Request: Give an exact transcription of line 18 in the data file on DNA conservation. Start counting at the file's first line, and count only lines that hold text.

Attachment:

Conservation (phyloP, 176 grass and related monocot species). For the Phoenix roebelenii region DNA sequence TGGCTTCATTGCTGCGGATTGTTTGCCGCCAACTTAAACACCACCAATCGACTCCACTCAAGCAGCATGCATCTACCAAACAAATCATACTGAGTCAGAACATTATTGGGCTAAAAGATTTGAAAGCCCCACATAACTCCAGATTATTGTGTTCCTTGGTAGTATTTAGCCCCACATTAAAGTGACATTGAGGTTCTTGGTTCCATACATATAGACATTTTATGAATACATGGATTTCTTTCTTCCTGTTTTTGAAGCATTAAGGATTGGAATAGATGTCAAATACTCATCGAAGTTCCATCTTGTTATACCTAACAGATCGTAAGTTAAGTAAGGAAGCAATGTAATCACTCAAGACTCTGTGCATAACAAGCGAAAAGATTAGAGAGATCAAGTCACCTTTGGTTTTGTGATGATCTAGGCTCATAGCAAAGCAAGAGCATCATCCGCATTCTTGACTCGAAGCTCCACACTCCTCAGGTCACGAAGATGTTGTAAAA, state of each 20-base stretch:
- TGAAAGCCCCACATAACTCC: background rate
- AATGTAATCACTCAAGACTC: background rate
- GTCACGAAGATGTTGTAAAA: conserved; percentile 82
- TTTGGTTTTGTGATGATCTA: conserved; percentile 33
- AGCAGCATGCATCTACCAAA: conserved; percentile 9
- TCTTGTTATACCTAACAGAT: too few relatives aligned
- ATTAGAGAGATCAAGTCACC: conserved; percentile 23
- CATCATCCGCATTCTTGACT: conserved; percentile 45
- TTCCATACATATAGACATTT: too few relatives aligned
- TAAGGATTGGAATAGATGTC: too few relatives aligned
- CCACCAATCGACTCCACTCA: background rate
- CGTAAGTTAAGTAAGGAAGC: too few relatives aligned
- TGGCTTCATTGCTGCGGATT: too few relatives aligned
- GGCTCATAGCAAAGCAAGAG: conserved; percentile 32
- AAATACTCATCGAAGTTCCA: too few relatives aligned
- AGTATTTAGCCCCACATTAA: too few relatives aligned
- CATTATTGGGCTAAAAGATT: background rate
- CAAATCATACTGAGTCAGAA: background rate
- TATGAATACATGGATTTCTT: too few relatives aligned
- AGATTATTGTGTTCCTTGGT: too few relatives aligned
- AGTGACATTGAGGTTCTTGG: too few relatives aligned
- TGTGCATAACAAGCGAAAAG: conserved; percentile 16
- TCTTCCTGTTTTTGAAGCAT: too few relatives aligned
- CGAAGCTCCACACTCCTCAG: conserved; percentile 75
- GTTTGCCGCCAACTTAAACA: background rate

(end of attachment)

- CATTATTGGGCTAAAAGATT: background rate